Editorial: With no life, there are no voters

Our climate is collapsing. At least 70 people died in KwaZulu-Natal this week, as tonnes of rain smashed into the ground and water tore through poorly built infrastructure. Hundreds died in Mozambique as Cyclone Idai ripped an entire city apart. The maize crop is staggering under the effects of last year’s drought, intense heat and now vicious hail.

All of this was predicted. This is the inevitable outcome of a global system in which we don’t pay the true cost for the things we use. Shopping centres and mines are built in the wetlands that used to slow down floodwaters. Oil refineries dump poisoned air into the lungs of children, denying them the chance to create a better future for all of us. Power plants pump carbon dioxide into the atmosphere, trapping heat and warming the planet that we live on. As we report this week, that warming means our economy is at least 10% smaller than it could be — that’s a loss of R500-billion.

It would seem reasonable to expect that this massive economic loss, and continuing deaths as ecosystems collapse, would be treated as issues of grave concern by the politicians asking for our votes in less than two weeks’ time. Without a living world, there is no life. Without life, there are no voters. Without a mandate, you cannot control the levers of patronage. But our political establishment has been deafening in its silence on climate change.

It isn’t because this is a complicated issue — if you do things that break the world, then you have to live in a broken world.

Our major parties all purport to care about climate change. They have neatly bulleted paragraphs talking about renewable energy and a sustainable future. The president even mentioned it in his State of the Nation address.

Words. Tick-box exercises, because climate change is now an issue of international diplomacy. You don’t want to be seen to be ignoring a problem that is literally drowning island states. But there’s no such concern about side-stepping the problem when talking to voters.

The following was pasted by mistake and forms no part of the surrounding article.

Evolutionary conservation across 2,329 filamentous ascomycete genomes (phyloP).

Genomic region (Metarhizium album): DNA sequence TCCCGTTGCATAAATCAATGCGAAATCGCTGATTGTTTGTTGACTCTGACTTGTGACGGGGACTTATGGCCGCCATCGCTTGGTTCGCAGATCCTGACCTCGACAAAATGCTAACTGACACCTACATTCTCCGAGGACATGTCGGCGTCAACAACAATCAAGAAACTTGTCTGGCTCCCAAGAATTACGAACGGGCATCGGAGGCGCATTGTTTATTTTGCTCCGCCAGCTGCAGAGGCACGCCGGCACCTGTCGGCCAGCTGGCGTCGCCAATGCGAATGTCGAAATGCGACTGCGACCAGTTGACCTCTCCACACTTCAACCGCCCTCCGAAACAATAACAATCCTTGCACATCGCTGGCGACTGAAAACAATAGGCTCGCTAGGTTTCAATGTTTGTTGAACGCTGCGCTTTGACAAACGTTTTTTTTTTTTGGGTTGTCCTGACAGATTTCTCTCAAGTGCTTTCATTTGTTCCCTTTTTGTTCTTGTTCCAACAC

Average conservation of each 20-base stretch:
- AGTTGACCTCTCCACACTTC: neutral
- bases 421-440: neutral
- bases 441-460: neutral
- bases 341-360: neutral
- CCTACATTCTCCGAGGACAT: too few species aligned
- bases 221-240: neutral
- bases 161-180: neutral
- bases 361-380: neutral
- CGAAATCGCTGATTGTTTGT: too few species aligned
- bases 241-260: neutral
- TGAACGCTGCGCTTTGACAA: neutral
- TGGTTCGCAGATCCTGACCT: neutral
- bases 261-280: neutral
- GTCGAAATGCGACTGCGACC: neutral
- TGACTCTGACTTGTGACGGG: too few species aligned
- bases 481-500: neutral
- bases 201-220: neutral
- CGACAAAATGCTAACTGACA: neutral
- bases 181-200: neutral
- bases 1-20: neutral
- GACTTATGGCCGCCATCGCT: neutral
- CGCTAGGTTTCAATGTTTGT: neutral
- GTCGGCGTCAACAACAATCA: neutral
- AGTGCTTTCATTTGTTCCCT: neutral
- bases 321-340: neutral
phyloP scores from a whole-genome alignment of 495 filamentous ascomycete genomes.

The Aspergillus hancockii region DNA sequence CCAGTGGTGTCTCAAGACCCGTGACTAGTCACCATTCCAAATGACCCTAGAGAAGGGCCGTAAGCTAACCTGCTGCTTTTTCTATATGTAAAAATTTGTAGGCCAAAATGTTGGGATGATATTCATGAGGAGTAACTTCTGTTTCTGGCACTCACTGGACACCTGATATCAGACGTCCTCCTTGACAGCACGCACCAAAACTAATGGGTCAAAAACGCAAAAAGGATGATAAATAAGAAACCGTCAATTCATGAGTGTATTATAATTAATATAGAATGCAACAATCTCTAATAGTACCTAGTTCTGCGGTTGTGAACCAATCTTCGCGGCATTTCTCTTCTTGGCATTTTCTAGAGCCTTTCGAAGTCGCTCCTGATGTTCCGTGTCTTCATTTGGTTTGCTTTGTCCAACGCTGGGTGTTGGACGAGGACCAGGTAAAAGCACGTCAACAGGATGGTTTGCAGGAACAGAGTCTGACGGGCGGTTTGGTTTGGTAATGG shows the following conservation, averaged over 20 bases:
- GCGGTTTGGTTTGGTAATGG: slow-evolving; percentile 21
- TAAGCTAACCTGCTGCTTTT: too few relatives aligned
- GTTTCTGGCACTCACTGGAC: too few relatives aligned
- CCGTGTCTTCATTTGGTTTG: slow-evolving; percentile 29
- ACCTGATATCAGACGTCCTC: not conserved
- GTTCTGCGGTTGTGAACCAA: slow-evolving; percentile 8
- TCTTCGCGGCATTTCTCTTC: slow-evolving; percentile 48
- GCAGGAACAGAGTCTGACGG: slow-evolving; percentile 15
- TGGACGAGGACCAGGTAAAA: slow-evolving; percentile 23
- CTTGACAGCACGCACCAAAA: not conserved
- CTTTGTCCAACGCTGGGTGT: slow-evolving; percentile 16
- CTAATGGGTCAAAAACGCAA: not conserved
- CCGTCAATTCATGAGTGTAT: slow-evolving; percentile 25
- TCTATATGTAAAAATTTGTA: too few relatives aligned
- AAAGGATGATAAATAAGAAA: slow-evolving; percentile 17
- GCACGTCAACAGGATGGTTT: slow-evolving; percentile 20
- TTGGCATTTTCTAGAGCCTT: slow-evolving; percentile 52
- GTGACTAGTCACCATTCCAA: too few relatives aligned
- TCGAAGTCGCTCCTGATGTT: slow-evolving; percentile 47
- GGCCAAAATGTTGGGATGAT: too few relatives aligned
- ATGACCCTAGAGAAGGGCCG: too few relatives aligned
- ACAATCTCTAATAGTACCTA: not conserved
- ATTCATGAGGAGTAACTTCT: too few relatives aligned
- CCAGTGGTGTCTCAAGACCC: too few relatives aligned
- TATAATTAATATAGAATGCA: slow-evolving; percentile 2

Instead, the minerals minister, Gwede Mantashe, uses words that show how little our government really cares about reducing carbon emissions. Extolling the virtues of an industry that continues to destroy communities, he has talked up “clean coal”, a term coined by the industry’s propaganda arm. There is no such thing.

Coal kills people and drives global warming. It poisons the mining communities that produce the industry’s immense profits. Renewable energy does neither.

But coal is deeply ingrained in the way our political elite loot the countryside to pay for their Johnnie Walker Blue Label whisky, Gucci clothes and lives of largesse. That looting is so blind that it has given rise to coal contracts that are so corrupt that Eskom struggles to keep the lights on.

This is really why our politicians remain silent when it comes to climate change, even as rising waters flood people’s lungs and snuff out their lives. To care about our future would mean a loss of income. None of our political elite deserves our vote. How can we entrust our futures to people who put their next shopping trip ahead of our continued existence?

These are unprecedented times, and the role of media to tell and record the story of South Africa as it develops is more important than ever. But it comes at a cost. Advertisers are cancelling campaigns, and our live events have come to an abrupt halt. Our income has been slashed.

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